A layered trail

I needed a walk with no cars in sight. I headed to Mine Falls Park in Nashua. I found leaves over patchy ice over mud: not my favorite trail surface, but that’s what the end of October is dishing up in my area.

trail in woods at sunset
Mine Falls Park, Nashua: late afternoon, end of October. Ellen Kolb photo.

A scant inch of snow fell yesterday along with the leaves. Everything froze overnight, and then the sun came up and promptly warmed things up to about forty degrees. That left me with the layered trail. It wasn’t too bad, and it was certainly better than pavement. The bridges over canal and river were still a bit slippery from the snow.

The park was quiet. Weekends are usually busier. Even adjacent Lincoln Park, where I left my car, was nearly empty. No complaints. I was a bit out of sorts, and solitude suited me.

I usually see mallards in the canal. This day, I saw them in the Nashua River instead. About three dozen were together midstream. The river was sluggish, and the ducks paddled upstream effortlessly. That left the cove for about 20 Canada geese, most of them napping in the late afternoon.

I needed my sunglasses as I returned to my car, with the sun low in the western sky. That reminded me that I was walking during the last day of Daylight Savings Time. November will bring the sense of dislocation I feel every fall until I mentally reconcile what the clock says with what the sun does.

Nashua loop

An hour’s free time let me string together a Mine Falls path with the Nashua Heritage Rail Trail to make a pleasant loop for an afternoon walk.

sign for Nashua Heritage Rail Trail, New Hampshire
A Heritage Trail sign gives the story behind the trail, for those who stop to read closely. Photos by Ellen Kolb.

Once upon a time, the railroad line that’s now the Heritage Trail was on the same line that became the Nashua River Rail Trail. It’s not likely that the two trails will ever connect again, what with the Everett Turnpike and a few decades of real estate development in the way.

Today, the paved Heritage Trail parallels West Hollis Street from City Hall to just short of Simon Street. There are numerous road crossings and congestion through the Tree Streets behind City Hall. To the west, the trail is quieter. There’s a sign along the way indicating where to veer off to get to the 7th Street entrance to Mine Falls Park.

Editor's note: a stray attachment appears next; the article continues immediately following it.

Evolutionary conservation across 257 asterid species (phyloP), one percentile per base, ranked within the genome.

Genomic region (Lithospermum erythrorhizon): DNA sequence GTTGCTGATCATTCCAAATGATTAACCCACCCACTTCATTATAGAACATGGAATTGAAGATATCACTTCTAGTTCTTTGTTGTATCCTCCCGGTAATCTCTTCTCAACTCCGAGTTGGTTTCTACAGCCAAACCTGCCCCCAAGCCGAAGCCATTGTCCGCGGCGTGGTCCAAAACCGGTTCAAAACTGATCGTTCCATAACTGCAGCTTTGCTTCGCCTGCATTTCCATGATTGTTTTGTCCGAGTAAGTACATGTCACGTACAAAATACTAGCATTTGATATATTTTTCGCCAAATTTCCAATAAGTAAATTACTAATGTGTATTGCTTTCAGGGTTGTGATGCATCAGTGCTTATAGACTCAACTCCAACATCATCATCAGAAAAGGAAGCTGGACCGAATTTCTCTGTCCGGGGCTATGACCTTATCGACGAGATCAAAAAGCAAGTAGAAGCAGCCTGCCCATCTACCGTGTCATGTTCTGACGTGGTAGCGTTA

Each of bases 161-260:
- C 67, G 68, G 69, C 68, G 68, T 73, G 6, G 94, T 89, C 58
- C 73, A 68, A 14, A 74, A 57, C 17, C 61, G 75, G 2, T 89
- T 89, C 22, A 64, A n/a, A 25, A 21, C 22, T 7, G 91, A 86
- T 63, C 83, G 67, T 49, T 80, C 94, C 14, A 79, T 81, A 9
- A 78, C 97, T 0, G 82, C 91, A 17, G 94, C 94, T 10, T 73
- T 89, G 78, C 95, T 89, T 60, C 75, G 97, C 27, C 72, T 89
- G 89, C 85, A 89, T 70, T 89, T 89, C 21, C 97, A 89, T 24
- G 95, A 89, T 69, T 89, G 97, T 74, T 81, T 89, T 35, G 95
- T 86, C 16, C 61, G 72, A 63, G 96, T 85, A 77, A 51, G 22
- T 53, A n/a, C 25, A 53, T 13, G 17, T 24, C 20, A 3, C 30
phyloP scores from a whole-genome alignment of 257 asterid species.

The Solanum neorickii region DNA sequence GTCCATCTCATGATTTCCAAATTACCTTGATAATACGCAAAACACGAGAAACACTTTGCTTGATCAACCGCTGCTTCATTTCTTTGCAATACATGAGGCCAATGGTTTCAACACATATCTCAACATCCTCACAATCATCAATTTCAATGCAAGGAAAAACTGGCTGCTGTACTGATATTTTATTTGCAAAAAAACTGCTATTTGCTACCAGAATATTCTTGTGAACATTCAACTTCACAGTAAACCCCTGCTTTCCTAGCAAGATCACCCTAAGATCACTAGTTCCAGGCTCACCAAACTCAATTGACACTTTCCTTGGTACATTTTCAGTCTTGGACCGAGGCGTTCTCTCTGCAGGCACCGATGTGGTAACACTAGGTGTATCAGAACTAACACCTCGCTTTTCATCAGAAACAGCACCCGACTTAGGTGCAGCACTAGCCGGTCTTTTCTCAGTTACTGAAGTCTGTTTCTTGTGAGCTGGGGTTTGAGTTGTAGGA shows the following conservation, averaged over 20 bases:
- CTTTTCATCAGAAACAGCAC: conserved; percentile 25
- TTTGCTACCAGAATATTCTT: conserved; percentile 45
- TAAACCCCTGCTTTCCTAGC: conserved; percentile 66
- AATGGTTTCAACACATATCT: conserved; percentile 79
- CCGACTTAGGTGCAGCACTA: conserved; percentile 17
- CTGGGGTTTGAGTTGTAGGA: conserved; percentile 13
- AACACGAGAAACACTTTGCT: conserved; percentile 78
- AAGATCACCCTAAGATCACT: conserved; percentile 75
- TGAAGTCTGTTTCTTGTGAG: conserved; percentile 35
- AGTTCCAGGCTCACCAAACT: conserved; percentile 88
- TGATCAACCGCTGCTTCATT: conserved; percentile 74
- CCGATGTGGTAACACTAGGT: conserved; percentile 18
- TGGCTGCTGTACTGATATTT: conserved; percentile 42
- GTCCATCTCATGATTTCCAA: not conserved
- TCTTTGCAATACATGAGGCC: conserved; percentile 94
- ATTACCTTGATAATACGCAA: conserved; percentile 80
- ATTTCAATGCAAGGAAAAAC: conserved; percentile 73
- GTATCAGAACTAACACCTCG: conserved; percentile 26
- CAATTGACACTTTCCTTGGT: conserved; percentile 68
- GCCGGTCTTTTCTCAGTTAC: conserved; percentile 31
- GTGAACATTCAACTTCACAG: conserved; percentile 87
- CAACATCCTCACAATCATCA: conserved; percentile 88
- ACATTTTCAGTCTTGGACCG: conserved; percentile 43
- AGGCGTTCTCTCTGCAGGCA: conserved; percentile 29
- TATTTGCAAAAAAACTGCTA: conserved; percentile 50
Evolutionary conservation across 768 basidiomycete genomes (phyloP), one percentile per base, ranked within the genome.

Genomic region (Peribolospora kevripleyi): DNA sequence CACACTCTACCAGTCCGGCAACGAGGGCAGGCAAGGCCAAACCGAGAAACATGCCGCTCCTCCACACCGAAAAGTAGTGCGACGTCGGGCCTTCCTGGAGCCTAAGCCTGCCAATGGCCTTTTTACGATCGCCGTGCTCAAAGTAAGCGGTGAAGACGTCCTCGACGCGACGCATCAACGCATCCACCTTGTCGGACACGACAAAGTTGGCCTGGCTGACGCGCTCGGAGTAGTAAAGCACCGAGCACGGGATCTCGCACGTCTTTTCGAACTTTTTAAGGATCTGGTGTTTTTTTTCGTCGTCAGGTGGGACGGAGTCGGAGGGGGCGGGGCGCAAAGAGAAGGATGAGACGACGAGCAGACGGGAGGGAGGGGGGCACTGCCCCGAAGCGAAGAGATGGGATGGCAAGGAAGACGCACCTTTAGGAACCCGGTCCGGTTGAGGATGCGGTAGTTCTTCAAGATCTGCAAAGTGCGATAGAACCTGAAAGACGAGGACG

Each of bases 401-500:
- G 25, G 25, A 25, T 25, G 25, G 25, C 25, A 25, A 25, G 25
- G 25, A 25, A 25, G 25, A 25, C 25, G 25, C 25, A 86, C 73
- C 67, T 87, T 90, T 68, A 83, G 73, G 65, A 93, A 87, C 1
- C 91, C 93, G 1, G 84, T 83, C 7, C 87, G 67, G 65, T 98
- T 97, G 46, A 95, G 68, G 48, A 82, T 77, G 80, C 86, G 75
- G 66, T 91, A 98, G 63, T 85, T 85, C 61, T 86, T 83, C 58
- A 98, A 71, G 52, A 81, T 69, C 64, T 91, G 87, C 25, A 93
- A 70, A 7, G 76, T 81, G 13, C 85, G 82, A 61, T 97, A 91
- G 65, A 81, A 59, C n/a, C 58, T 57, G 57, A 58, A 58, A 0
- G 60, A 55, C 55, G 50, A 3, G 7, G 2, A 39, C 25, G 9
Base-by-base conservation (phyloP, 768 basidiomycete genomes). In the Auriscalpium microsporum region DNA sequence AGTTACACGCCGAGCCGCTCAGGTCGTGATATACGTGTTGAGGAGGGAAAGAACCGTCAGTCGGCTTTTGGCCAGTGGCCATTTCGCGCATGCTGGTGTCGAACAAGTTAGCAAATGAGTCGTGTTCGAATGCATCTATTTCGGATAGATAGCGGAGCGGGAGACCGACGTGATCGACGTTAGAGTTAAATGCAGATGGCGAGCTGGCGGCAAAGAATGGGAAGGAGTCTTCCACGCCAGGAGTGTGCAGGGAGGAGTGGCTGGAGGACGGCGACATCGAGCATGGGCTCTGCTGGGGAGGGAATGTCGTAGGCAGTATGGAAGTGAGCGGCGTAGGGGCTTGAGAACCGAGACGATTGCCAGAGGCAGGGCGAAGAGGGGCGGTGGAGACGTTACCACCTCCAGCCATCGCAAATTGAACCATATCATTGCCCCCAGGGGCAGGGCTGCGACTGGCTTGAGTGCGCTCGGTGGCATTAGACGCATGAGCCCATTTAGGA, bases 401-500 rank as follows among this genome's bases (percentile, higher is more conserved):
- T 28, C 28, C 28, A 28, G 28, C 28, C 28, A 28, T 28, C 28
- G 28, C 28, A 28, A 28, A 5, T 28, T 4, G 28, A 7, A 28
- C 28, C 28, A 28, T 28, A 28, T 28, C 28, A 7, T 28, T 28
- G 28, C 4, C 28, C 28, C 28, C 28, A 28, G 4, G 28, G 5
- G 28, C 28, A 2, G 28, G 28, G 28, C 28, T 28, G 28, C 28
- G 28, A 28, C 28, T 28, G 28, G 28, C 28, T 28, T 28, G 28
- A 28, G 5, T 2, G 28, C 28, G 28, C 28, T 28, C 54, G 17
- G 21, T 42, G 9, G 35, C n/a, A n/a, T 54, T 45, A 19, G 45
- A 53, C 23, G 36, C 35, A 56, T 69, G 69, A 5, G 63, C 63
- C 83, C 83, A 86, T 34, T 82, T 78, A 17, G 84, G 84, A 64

Nashua Heritage Rail Trail, New Hampshire. Photo by Ellen Kolb.
Nashua Heritage Rail Trail, near western terminus.

Mine Falls Park, as ever, was a beautiful place to visit. The cove’s water level in this drought-stricken season was lower than I’ve ever seen it. Even so, the park’s woods and waterside plants were irrepressibly lush.

Mine Falls Park bridge, Nashua, New Hampshire. Photo by Ellen Kolb
Whipple Street access bridge from Mine Falls Park.

How To: A bit of road walking was involved in the loop. I parked on Whipple Street, walked up Simon Street to Will Street – watching out for the tractor-trailers on their way to the nearby UPS depot – and then picked up the Heritage Trail. When I got to the sign on the trail pointing me to Mine Falls’ 7th Street entrance, I turned onto 7th Street and followed it across Ledge Street to the park entrance. I turned left at the canal and kept walking back to the Whipple Street entrance. A little shy of 3 miles, all told.

The birds are welcoming winter

My area had its first snow of the season last evening – just a dusting. Cold weather came with it: not fall-crisp air, but winter’s-coming air. On with the layers, out to the trails.

Mine Falls Park’s trail along the canal sported lacy edging this morning. The trail surface was still in great shape, neither muddy nor frozen.

img_20161121_100915

Mine Falls Park, Nashua NH, 11/21/16

I heard the unmistakable whacks of a pileated woodpecker’s attack on an oak tree nearby. I managed to spot the bird – so dramatic-looking! A flicker in the vicinity wasn’t impressed, though. It apparently wanted dibs on that tree, and it flew around the larger woodpecker squawking its disapproval. The pileated bird paid no attention to it.